Those are the words of Echo Automotive chairman Jason Plotke, whose company aims to make bolt-on hybrid solutions for existing commercial vehicles a reality.
Speaking to Charged EVs, Plotke says he's explaining very clearly the advantages of running the company's electrification kits to fleet operators, who more often than not are concerned about the bottom line.
That bottom line looks pretty good with Echo's kits--between $30,000 and $45,000 in fuel savings over a ten-year period, on a vehicle like the Chevy Express or Ford E-Series vans used in the company's literature.
The variation depends on future fuel prices--which will likely rise over the next decade. Current savings are said to be around $3,000 per year, for 30,000 miles per year.
Echo's kits are effectively a bolt-on solution, allowing companies to use regular vehicles without changing the vehicle's architecture.
It's not the only company providing accessory hybrid solutions, but it might be more realistic than many.
Plotke is realistic about its effectiveness, and happily admits it doesn't give the highest outright efficiency of similar solutions on the market. But it's efficiency and cost balance is enough that companies could see return on investment in as little as three or four years.
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That may make it more attractive than say, VIA Motors' electric trucks--which tout high performance and impressive all-electric range, but also require a hefty sum to purchase.
Echo's 'EchoDrive' system uses a 9.4 kilowatt-hour lithium-ion battery pack, mounted in the spare wheel well. The car's Level 1 and 2 charger, system controller and inverter are all part of the same pack, so various components aren't scattered around the vehicle.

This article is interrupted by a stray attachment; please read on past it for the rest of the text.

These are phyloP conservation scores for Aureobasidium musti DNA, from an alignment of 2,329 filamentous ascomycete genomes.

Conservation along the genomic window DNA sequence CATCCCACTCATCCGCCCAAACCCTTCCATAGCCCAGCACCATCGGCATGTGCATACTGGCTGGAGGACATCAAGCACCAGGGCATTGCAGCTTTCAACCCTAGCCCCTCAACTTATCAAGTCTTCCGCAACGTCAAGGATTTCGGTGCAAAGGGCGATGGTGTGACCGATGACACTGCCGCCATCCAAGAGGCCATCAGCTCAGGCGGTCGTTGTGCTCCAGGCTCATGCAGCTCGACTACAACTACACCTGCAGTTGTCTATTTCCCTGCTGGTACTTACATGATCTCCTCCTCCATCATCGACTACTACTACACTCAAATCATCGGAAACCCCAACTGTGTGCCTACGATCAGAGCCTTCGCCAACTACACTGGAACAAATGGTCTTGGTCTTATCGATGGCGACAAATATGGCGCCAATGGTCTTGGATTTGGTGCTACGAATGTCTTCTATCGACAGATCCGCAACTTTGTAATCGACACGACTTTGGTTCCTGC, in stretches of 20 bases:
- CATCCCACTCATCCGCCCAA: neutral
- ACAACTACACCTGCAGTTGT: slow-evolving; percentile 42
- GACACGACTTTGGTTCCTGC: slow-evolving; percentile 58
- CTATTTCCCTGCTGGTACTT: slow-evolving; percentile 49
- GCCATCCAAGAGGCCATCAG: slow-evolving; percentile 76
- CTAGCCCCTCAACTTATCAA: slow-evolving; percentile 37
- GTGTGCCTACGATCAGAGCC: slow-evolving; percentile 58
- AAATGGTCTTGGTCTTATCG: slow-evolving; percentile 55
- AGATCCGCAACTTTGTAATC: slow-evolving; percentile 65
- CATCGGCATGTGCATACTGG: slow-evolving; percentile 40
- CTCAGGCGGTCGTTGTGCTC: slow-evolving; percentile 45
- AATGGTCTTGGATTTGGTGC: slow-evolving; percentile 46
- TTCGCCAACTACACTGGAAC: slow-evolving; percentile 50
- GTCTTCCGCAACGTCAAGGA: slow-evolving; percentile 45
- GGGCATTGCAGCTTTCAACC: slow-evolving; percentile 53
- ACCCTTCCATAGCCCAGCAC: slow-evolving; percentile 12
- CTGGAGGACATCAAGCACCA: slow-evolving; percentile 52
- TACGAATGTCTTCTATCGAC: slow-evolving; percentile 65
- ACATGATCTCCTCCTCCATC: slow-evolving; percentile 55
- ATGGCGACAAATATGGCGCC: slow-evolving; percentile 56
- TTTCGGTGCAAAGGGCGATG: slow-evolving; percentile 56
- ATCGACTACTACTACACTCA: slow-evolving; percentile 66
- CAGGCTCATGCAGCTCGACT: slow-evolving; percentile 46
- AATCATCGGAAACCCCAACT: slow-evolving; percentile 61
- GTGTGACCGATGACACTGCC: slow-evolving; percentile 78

This all supplies power to an induction motor, bolted between the transmission and the vehicle's driveshaft. If at the end of the vehicle's life with a company the subsequent owner wants to remove the hybrid kit, the bolt-on nature means they can do so without issue.
It's best described as a mild hybrid system, like that used by GM with its eAssist setup, or Honda's outgoing Integrated Motor Assist system.
As such, Plotke says it can't power the vehicle on electric propulsion alone, but provides plenty of assistance. So much so, in fact, that the company claims a 50 percent economy improvement on the vehicles it's designed for. Third-party fleet testing realized improvements between 42 and 58 percent in normal driving.
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Like GM and Honda's systems, EchoDrive also uses regenerative braking to charge the battery. A small lever on the steering column can vary the amount of braking regeneration, and therefore deceleration.
Improvements in gas mileage do--as ever--depend on usage. Highway drivers will see smaller improvements than city fleets, for example. But the plug-in element means any driver with access to a charger can top up the battery and benefit from extra assistance at any time.
Echo's system also provides analytic data, so fleet managers and the drivers themselves can tailor their driving to make best use of the system, saving more gas.
No company is guaranteed success, of course, and Echo Automotive knows this more than most--the company recently acquired the assets and intellectual property of failed hybridization startup Bright Automotive, once granted investment by GM.
But by producing a kit alone, with no re-engineering requirements or ground-up vehicle builds, Echo's approach could be more realistic--and potentially more successful--than those that have come before.